Smoking Cessation in Respiratory Care Settings

Lungs

Smoking Causes Respiratory Diseases

Doctor using stethoscope on patient

Cigarette smoking has long been linked to adverse effects on the respiratory system, causing malignant and nonmalignant diseases, exacerbating chronic lung diseases and increasing the risk for respiratory infections.

Research shows that smoking causes:

  • Chronic obstructive pulmonary disease (COPD), resulting in about 8 in 10 COPD-related deaths in the U.S.
  • Asthma exacerbation in adults
  • Increased risk of tuberculosis disease and mortality
  • Respiratory symptoms, including cough, wheeze, phlegm, and dyspnea
  • Acute respiratory illness, including pneumonia
  • Reduced lung function and impaired lung growth in childhood and adolescence

Additionally, research suggests that smoking may cause idiopathic pulmonary fibrosis, recurrent tuberculosis disease, asthma exacerbation in adolescents, and increased incidence of asthma in adolescents and adults.

Secondhand smoke exposure causes respiratory symptoms, impaired lung function, and lower-respiratory illnesses in children and may cause respiratory symptoms, COPD, and the incidence of adult-onset asthma.

Smoking cessation improves respiratory health. Healthcare professionals, particularly those in pulmonary care, should treat patients’ tobacco use and dependence.

Smoking and Respiratory Disease – What Healthcare Professionals Need to Know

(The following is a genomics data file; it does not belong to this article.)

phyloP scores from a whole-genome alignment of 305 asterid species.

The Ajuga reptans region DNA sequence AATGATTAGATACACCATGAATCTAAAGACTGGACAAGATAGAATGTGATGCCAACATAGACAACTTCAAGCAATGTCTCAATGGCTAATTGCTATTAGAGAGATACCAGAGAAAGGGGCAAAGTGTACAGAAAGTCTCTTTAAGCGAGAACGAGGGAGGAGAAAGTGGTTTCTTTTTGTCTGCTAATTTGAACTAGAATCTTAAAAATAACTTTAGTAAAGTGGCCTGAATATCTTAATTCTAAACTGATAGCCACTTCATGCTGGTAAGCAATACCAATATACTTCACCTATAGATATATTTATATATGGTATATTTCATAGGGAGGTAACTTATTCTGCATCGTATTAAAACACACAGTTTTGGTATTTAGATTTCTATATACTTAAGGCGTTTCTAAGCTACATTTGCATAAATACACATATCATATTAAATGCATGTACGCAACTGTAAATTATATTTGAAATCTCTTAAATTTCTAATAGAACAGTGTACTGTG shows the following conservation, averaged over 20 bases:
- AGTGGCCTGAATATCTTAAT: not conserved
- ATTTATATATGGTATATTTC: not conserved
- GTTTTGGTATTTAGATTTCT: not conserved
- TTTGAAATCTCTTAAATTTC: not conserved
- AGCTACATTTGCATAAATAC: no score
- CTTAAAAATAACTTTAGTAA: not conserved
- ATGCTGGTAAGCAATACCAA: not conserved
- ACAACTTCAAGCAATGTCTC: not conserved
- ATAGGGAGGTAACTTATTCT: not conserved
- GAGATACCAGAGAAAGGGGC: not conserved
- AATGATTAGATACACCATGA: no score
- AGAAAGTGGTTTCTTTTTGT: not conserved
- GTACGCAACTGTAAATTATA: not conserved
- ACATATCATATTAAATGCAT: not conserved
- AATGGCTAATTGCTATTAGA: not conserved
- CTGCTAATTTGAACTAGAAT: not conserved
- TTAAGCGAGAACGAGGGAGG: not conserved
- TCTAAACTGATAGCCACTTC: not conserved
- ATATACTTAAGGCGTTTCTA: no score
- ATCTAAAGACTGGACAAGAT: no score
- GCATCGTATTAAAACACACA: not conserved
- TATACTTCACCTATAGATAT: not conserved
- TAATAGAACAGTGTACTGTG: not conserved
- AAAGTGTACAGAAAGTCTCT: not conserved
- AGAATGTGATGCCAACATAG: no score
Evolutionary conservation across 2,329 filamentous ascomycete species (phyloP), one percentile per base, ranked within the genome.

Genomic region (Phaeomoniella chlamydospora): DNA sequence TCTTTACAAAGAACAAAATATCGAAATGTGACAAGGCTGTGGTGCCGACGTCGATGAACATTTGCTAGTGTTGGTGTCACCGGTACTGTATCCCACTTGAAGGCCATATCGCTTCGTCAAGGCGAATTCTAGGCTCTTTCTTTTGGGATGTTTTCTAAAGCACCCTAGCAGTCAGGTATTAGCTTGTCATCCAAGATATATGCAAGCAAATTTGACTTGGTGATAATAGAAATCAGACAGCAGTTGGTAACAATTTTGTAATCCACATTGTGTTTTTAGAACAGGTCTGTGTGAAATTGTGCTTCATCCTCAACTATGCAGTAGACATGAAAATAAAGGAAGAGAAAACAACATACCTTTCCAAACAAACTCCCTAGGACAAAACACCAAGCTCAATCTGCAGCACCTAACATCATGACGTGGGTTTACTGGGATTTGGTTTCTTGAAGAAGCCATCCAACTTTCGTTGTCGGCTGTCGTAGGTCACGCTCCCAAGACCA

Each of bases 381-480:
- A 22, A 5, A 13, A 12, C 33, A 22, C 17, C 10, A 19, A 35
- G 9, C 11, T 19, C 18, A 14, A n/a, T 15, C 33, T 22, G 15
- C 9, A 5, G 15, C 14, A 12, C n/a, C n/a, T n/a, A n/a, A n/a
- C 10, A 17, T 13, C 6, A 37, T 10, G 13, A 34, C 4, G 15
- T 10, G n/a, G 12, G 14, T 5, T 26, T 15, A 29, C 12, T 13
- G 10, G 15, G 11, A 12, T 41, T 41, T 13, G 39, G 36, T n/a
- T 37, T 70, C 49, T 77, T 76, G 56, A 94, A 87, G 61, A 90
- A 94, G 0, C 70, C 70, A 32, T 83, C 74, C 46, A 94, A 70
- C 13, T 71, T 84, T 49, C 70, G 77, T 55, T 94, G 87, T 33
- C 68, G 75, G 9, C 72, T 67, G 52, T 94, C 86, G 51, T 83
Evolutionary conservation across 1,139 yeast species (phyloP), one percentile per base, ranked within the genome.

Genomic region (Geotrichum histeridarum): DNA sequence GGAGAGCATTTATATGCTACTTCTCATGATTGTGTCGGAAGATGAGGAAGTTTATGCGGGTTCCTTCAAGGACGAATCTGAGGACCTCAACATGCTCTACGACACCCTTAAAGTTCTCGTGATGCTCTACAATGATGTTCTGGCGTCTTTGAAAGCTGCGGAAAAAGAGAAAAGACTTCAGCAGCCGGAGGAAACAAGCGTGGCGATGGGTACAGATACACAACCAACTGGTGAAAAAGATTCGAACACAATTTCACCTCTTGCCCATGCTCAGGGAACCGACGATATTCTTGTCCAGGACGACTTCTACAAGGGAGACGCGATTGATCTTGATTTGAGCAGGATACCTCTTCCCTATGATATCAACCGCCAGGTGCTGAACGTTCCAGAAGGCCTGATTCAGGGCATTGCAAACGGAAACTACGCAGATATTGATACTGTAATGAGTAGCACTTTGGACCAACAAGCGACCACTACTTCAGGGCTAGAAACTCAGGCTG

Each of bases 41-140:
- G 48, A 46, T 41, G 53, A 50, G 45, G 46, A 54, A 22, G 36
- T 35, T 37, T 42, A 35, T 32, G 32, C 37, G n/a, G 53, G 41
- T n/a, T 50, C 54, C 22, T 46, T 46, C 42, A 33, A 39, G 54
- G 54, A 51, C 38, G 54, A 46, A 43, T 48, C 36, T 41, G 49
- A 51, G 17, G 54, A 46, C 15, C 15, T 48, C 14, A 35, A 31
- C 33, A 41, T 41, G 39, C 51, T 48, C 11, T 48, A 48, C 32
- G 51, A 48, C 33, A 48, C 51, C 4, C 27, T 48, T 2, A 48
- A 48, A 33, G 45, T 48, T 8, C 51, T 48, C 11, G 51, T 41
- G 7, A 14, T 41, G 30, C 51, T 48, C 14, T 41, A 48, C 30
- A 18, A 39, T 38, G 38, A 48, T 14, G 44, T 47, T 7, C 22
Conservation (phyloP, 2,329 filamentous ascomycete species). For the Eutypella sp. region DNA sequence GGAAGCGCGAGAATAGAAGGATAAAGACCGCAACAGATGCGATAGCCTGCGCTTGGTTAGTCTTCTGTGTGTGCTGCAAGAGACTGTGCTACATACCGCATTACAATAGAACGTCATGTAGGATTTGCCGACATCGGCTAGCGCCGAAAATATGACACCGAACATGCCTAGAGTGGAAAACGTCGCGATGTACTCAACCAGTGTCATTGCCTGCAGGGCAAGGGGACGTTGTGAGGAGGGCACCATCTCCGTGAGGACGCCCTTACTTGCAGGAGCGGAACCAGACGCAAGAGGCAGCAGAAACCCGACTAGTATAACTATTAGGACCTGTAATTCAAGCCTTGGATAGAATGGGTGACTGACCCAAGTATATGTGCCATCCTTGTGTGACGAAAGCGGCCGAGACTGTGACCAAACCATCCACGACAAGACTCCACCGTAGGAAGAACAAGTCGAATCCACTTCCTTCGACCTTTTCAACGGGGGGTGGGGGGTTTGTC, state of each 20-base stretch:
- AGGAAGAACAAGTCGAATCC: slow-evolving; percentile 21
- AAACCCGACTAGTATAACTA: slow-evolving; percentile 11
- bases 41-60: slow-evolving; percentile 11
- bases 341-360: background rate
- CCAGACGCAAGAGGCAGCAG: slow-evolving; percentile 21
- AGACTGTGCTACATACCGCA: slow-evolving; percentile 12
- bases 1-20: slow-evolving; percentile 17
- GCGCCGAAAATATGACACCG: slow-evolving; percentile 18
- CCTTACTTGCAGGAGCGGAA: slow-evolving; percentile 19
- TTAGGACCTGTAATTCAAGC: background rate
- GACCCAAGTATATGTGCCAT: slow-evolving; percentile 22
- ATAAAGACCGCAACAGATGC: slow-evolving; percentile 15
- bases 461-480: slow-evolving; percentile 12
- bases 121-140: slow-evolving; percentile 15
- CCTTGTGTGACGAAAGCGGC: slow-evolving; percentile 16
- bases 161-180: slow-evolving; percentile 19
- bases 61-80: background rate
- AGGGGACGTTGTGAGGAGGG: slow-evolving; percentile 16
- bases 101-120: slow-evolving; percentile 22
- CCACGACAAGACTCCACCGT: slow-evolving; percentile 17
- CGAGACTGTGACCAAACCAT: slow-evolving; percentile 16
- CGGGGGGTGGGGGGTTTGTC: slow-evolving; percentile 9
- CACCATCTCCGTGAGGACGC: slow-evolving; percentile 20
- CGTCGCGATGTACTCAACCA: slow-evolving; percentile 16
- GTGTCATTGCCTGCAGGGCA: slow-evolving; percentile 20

Smoking Causes Respiratory Diseases

Smoking cessation improves respiratory health. Healthcare professionals, particularly those in pulmonary care, should treat patients’ tobacco use and dependence.

Doctor using stethoscope on patient

Cigarette smoking has long been linked to adverse effects on the respiratory system, causing malignant and nonmalignant diseases, exacerbating chronic lung diseases and increasing the risk for respiratory infections.

Research shows that smoking causes:

  • Chronic obstructive pulmonary disease (COPD), resulting in about 8 in 10 COPD-related deaths in the U.S.
  • Asthma exacerbation in adults
  • Increased risk of tuberculosis disease and mortality
  • Respiratory symptoms, including cough, wheeze, phlegm, and dyspnea
  • Acute respiratory illness, including pneumonia
  • Reduced lung function and impaired lung growth in childhood and adolescence

Additionally, research suggests that smoking may cause idiopathic pulmonary fibrosis, recurrent tuberculosis disease, asthma exacerbation in adolescents, and increased incidence of asthma in adolescents and adults.

Secondhand smoke exposure causes respiratory symptoms, impaired lung function, and lower-respiratory illnesses in children and may cause respiratory symptoms, COPD, and the incidence of adult-onset asthma.

Smoking and Respiratory Disease – What Healthcare Professionals Need to Know

Smoking Cessation Improves Lung Health

Smoking cessation is one of the most important actions people who smoke can take to improve their health and reduce their risk for COPD. This is true for all people who smoke, regardless of age or smoking duration and intensity. The health benefits also extend to patients already diagnosed with COPD.

The respiratory benefits of smoking cessation include:

  • chevron circle right solid icon Reduces the risk of developing COPD.
  • chevron circle right solid icon Among those with COPD, slows the progression of COPD and reduces the loss of lung function over time.
  • chevron circle right solid icon Reduces risk of cancers in the respiratory system.
  • chevron circle right solid icon Reduces respiratory symptoms (e.g., cough, sputum production, wheezing).
  • chevron circle right solid icon Reduces respiratory infections (e.g., bronchitis, pneumonia).
  • chevron circle right solid icon Research suggests cessation may improve lung function, reduce symptoms, and improve treatment outcomes among persons with asthma.